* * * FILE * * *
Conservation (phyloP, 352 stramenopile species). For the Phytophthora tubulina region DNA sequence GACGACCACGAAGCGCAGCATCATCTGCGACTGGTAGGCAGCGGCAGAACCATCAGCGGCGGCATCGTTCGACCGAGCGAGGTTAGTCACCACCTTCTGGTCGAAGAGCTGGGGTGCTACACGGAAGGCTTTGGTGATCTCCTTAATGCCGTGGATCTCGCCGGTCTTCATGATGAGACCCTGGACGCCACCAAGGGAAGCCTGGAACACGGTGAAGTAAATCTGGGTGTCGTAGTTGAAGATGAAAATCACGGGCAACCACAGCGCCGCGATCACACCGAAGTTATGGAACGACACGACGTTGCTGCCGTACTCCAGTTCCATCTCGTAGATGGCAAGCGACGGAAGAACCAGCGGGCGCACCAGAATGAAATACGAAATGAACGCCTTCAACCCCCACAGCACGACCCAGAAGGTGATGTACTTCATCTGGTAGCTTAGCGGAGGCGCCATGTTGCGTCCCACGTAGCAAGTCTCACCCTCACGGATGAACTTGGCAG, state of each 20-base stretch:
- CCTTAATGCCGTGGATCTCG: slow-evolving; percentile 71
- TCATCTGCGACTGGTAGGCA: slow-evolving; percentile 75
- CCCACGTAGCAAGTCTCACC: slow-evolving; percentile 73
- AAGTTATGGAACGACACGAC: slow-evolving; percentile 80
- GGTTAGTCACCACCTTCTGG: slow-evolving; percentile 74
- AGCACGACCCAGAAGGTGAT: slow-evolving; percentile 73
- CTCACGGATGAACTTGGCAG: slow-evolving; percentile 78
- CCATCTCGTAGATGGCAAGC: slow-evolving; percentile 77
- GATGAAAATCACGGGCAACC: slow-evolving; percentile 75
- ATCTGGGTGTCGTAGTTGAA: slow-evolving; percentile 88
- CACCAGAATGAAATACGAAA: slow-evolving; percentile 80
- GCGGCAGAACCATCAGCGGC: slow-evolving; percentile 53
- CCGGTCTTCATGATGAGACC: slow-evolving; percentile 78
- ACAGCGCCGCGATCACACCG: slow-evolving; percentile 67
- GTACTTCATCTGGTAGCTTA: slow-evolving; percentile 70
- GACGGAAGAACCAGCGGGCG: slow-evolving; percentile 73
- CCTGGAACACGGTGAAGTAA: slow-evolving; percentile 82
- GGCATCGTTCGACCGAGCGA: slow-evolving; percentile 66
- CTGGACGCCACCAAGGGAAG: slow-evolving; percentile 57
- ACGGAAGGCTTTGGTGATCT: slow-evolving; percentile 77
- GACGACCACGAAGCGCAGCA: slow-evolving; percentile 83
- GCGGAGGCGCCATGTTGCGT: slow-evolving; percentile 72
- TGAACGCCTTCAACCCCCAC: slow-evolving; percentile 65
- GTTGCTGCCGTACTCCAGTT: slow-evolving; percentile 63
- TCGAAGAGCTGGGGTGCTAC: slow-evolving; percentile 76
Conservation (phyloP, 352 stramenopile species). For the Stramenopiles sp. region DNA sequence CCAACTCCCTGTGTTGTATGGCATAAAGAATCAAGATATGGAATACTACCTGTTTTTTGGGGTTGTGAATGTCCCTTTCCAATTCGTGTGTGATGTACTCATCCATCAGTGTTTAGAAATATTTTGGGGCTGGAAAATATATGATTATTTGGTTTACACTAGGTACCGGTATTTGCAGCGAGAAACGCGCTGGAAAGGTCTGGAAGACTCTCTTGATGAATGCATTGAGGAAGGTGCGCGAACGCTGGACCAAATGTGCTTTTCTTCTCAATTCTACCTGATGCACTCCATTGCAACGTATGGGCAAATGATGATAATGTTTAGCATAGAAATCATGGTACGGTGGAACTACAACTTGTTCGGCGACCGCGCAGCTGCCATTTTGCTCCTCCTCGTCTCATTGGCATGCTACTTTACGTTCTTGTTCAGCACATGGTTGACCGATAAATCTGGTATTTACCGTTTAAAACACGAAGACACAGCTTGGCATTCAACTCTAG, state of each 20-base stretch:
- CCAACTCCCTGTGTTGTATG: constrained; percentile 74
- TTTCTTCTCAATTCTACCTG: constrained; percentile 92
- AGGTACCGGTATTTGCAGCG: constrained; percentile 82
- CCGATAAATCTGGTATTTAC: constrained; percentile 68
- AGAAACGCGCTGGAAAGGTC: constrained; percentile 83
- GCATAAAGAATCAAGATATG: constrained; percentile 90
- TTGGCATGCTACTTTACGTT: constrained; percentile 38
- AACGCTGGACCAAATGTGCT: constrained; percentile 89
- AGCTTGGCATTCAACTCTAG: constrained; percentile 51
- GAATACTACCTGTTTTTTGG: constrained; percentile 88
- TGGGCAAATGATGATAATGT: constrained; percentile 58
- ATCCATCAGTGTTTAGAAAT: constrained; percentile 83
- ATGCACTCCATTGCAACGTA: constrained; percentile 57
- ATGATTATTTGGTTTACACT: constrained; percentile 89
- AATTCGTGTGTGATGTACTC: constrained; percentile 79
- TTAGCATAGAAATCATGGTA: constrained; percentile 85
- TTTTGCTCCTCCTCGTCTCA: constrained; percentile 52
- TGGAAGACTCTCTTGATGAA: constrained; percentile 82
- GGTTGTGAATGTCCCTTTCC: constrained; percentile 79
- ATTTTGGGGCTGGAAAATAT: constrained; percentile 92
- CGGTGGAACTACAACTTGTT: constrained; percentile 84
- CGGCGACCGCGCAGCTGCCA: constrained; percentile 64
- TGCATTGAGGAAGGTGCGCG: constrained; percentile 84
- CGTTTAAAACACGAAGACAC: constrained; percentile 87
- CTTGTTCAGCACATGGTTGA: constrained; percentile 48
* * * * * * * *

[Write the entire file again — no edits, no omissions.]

Conservation (phyloP, 352 stramenopile species). For the Phytophthora tubulina region DNA sequence GACGACCACGAAGCGCAGCATCATCTGCGACTGGTAGGCAGCGGCAGAACCATCAGCGGCGGCATCGTTCGACCGAGCGAGGTTAGTCACCACCTTCTGGTCGAAGAGCTGGGGTGCTACACGGAAGGCTTTGGTGATCTCCTTAATGCCGTGGATCTCGCCGGTCTTCATGATGAGACCCTGGACGCCACCAAGGGAAGCCTGGAACACGGTGAAGTAAATCTGGGTGTCGTAGTTGAAGATGAAAATCACGGGCAACCACAGCGCCGCGATCACACCGAAGTTATGGAACGACACGACGTTGCTGCCGTACTCCAGTTCCATCTCGTAGATGGCAAGCGACGGAAGAACCAGCGGGCGCACCAGAATGAAATACGAAATGAACGCCTTCAACCCCCACAGCACGACCCAGAAGGTGATGTACTTCATCTGGTAGCTTAGCGGAGGCGCCATGTTGCGTCCCACGTAGCAAGTCTCACCCTCACGGATGAACTTGGCAG, state of each 20-base stretch:
- CCTTAATGCCGTGGATCTCG: slow-evolving; percentile 71
- TCATCTGCGACTGGTAGGCA: slow-evolving; percentile 75
- CCCACGTAGCAAGTCTCACC: slow-evolving; percentile 73
- AAGTTATGGAACGACACGAC: slow-evolving; percentile 80
- GGTTAGTCACCACCTTCTGG: slow-evolving; percentile 74
- AGCACGACCCAGAAGGTGAT: slow-evolving; percentile 73
- CTCACGGATGAACTTGGCAG: slow-evolving; percentile 78
- CCATCTCGTAGATGGCAAGC: slow-evolving; percentile 77
- GATGAAAATCACGGGCAACC: slow-evolving; percentile 75
- ATCTGGGTGTCGTAGTTGAA: slow-evolving; percentile 88
- CACCAGAATGAAATACGAAA: slow-evolving; percentile 80
- GCGGCAGAACCATCAGCGGC: slow-evolving; percentile 53
- CCGGTCTTCATGATGAGACC: slow-evolving; percentile 78
- ACAGCGCCGCGATCACACCG: slow-evolving; percentile 67
- GTACTTCATCTGGTAGCTTA: slow-evolving; percentile 70
- GACGGAAGAACCAGCGGGCG: slow-evolving; percentile 73
- CCTGGAACACGGTGAAGTAA: slow-evolving; percentile 82
- GGCATCGTTCGACCGAGCGA: slow-evolving; percentile 66
- CTGGACGCCACCAAGGGAAG: slow-evolving; percentile 57
- ACGGAAGGCTTTGGTGATCT: slow-evolving; percentile 77
- GACGACCACGAAGCGCAGCA: slow-evolving; percentile 83
- GCGGAGGCGCCATGTTGCGT: slow-evolving; percentile 72
- TGAACGCCTTCAACCCCCAC: slow-evolving; percentile 65
- GTTGCTGCCGTACTCCAGTT: slow-evolving; percentile 63
- TCGAAGAGCTGGGGTGCTAC: slow-evolving; percentile 76
Conservation (phyloP, 352 stramenopile species). For the Stramenopiles sp. region DNA sequence CCAACTCCCTGTGTTGTATGGCATAAAGAATCAAGATATGGAATACTACCTGTTTTTTGGGGTTGTGAATGTCCCTTTCCAATTCGTGTGTGATGTACTCATCCATCAGTGTTTAGAAATATTTTGGGGCTGGAAAATATATGATTATTTGGTTTACACTAGGTACCGGTATTTGCAGCGAGAAACGCGCTGGAAAGGTCTGGAAGACTCTCTTGATGAATGCATTGAGGAAGGTGCGCGAACGCTGGACCAAATGTGCTTTTCTTCTCAATTCTACCTGATGCACTCCATTGCAACGTATGGGCAAATGATGATAATGTTTAGCATAGAAATCATGGTACGGTGGAACTACAACTTGTTCGGCGACCGCGCAGCTGCCATTTTGCTCCTCCTCGTCTCATTGGCATGCTACTTTACGTTCTTGTTCAGCACATGGTTGACCGATAAATCTGGTATTTACCGTTTAAAACACGAAGACACAGCTTGGCATTCAACTCTAG, state of each 20-base stretch:
- CCAACTCCCTGTGTTGTATG: constrained; percentile 74
- TTTCTTCTCAATTCTACCTG: constrained; percentile 92
- AGGTACCGGTATTTGCAGCG: constrained; percentile 82
- CCGATAAATCTGGTATTTAC: constrained; percentile 68
- AGAAACGCGCTGGAAAGGTC: constrained; percentile 83
- GCATAAAGAATCAAGATATG: constrained; percentile 90
- TTGGCATGCTACTTTACGTT: constrained; percentile 38
- AACGCTGGACCAAATGTGCT: constrained; percentile 89
- AGCTTGGCATTCAACTCTAG: constrained; percentile 51
- GAATACTACCTGTTTTTTGG: constrained; percentile 88
- TGGGCAAATGATGATAATGT: constrained; percentile 58
- ATCCATCAGTGTTTAGAAAT: constrained; percentile 83
- ATGCACTCCATTGCAACGTA: constrained; percentile 57
- ATGATTATTTGGTTTACACT: constrained; percentile 89
- AATTCGTGTGTGATGTACTC: constrained; percentile 79
- TTAGCATAGAAATCATGGTA: constrained; percentile 85
- TTTTGCTCCTCCTCGTCTCA: constrained; percentile 52
- TGGAAGACTCTCTTGATGAA: constrained; percentile 82
- GGTTGTGAATGTCCCTTTCC: constrained; percentile 79
- ATTTTGGGGCTGGAAAATAT: constrained; percentile 92
- CGGTGGAACTACAACTTGTT: constrained; percentile 84
- CGGCGACCGCGCAGCTGCCA: constrained; percentile 64
- TGCATTGAGGAAGGTGCGCG: constrained; percentile 84
- CGTTTAAAACACGAAGACAC: constrained; percentile 87
- CTTGTTCAGCACATGGTTGA: constrained; percentile 48